Not engaging in a discussion about race will not take away its significance. Whether we like it or not, the legacy of race is buried deep within our societies. It exists in our gut reactions and assumptions and is embedded in our language in such a seamless way that racial stereotypes appear to be common-sense. People notice colour but do not feel able to talk about it so when someone tells us that race does not exist, and there is no racism anymore, we choose to believe it. It’s easier to believe it.
For Eduardo Bonilla-Silva, this is what makes colour-blind societies so dangerous. The suggestion that we are post-race means that contemporary racisms are not being taken seriously. Racism is being swept under the carpet, ignored and denied, and this has distorted society’s view of itself.
Differences exist in the world, but what matters are the systems of thought and language we use to make sense of the difference. (Stuart Hall, 1997)
The deaths by of Trayvon Martin and Stephen Laurence, almost 20 years apart, are to some extent symbolic of the changing nature of racism. While Stephen was racially abused and attacked because he was black, Trayvon was killed because he looked ‘suspicious’. It was not because he was black, but because of what his blackness meant. Just because Zimmerman didn’t call Trayvon the n-word or lynch him with a KKK hood on his head does not mean he wasn’t affected by racism.
In the quote at the start of this piece Sally Zelikovsky cannot understand how someone can be racist if they have “never enslaved any one, prevented them from working or voting or living in [their] neighbourhood or joining [their] clubs”. She is wrong. Racism is the assumption of inferiority (criminality, laziness, poverty etc.) that is made about others within a power imbalance. It is more than discrimination and is specific because it is rooted in the long history of White European domination. The historic nature of race and racism means that it is now so normalised within our societies that we don’t even know it’s there. We think we live in a world where racism is a thing of the past; we think it’s the hoodie, not the black skin, which makes a young black boy suspicious and we refuse to accept it could be otherwise.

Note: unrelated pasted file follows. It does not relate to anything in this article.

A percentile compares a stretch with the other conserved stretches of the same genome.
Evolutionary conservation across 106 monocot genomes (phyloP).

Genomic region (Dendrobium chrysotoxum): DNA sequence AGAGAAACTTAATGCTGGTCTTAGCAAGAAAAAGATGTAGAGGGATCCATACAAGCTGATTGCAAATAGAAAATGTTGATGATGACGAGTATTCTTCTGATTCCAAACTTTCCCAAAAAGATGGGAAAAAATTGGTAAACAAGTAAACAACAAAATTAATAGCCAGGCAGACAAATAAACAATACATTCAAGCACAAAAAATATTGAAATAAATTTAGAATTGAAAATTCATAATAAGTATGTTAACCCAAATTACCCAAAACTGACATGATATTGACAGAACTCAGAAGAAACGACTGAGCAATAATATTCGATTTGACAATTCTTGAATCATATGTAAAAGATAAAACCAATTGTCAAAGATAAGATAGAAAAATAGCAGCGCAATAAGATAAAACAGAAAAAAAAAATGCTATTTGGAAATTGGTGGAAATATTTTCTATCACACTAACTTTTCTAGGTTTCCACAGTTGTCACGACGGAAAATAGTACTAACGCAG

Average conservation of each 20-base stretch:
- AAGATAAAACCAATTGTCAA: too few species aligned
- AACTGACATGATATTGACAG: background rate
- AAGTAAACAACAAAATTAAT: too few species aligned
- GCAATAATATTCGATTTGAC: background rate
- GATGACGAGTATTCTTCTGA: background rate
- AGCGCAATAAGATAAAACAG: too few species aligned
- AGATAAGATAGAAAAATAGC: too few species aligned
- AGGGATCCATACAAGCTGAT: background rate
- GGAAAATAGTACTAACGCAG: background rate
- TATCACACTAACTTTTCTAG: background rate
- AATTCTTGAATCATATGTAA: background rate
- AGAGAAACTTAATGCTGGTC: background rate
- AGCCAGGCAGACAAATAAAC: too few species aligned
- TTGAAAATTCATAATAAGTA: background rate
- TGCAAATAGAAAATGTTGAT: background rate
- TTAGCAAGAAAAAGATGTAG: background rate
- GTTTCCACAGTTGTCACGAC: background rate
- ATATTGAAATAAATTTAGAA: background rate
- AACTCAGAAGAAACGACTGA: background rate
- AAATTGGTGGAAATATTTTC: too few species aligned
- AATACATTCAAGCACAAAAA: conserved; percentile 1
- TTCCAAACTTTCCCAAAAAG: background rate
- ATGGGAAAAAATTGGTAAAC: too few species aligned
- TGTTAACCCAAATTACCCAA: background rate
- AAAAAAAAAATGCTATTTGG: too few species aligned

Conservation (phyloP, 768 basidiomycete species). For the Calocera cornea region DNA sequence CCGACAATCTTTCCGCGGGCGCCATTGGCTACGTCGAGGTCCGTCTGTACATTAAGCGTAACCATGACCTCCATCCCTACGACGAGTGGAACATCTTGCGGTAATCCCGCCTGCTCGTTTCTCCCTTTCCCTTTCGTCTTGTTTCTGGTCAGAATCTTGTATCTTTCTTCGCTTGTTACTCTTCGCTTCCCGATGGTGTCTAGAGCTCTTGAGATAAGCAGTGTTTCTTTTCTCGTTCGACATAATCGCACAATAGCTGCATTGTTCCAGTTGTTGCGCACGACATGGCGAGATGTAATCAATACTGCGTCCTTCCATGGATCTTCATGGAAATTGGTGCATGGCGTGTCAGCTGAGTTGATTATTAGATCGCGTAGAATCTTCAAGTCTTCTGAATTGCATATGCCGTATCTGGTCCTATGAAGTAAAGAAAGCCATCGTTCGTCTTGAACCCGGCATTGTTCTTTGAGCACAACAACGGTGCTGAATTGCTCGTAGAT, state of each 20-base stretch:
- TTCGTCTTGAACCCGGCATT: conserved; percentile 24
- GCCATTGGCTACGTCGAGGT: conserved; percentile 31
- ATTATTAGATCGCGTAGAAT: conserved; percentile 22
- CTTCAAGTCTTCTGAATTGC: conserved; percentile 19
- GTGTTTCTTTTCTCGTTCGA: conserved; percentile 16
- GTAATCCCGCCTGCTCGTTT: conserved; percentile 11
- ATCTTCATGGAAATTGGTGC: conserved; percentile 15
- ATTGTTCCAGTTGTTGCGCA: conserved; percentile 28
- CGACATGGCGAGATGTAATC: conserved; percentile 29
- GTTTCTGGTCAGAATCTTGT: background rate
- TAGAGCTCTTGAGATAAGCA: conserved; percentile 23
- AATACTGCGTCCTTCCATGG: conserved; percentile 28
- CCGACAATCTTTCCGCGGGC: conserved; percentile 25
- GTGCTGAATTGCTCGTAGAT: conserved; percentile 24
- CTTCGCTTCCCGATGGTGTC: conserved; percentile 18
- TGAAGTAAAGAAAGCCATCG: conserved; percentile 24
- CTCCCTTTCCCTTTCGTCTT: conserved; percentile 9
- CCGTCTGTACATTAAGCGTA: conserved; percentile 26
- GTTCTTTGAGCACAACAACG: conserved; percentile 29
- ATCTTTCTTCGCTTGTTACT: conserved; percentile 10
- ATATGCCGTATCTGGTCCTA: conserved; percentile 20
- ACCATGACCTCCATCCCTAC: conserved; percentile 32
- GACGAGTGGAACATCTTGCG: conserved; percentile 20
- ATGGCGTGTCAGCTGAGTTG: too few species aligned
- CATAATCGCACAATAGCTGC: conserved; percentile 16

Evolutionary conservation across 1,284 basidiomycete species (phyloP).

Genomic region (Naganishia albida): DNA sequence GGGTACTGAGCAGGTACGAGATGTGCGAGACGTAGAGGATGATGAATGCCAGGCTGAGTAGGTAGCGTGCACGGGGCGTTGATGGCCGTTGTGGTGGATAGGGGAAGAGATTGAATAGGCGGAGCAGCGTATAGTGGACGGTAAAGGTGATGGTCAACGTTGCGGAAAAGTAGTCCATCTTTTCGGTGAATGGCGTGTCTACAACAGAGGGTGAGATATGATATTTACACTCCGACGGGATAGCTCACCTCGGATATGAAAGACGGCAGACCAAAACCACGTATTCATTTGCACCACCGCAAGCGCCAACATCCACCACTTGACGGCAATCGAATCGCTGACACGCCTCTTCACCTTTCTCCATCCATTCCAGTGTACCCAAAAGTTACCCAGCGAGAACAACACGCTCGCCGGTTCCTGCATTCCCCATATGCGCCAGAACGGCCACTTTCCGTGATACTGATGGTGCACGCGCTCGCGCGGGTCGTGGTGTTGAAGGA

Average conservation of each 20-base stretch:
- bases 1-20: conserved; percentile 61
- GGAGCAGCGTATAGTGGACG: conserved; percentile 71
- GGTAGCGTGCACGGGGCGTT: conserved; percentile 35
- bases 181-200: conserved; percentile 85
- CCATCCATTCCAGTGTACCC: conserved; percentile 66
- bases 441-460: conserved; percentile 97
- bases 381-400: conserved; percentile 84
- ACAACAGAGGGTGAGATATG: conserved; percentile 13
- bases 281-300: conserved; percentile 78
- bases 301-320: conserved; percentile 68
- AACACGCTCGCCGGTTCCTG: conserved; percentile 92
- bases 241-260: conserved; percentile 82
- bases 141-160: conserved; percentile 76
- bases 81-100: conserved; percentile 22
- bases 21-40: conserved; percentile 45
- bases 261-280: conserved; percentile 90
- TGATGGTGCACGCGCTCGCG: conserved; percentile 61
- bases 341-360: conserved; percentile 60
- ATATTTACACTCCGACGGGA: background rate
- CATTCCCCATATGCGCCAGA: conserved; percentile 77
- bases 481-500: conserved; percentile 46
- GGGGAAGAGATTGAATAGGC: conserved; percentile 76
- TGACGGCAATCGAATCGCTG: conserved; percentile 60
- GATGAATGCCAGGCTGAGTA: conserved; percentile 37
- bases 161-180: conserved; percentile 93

Contemporary racism is not the problem of the few, or a cancer clinging onto the fringes of society; it is the problem of the masses. Zimmerman is not unique and neither were his assumptions. The “utter inability of much of white America to accept that race had anything at all to do with the [Trayvon Martin] case” proves this. Talking about race isn’t racist. We need to talk about race and recognise its continued hegemony within society if things are to change. This means looking at the systems of thought and language we use to make sense of difference, looking inwards at ourselves rather than blaming the cancer on the usual suspects.
Bonilla-Silva, E. (2010) Racism without Racists: Color-blind Racism and the Persistence of Racial Inequality in the United States. 3rd Edition. Rowman & Littlefield Publishers: USA
Kundnani, A. (2009) The End of Tolerance: Racism in 21st Century Britain. Pluto Press, UK
Lentin, A. (2008) Racism: A Beginner’s Guide. OneWorld: Oxford, UK
 ‘Old racism’ was characterised by the belief that humans are divided into a hierarchy of ‘races’ with whites at the top and blacks at the bottom and advocates claimed that the racial inferiority of black people was part of a natural order. These beliefs were generally articulated either in relation to human biology (naturalist racism) or progress and development (historicist racism).
 Culture, like ethnicity is sometimes used a short-hand for race since it is seen as a more acceptable way of talking about differences.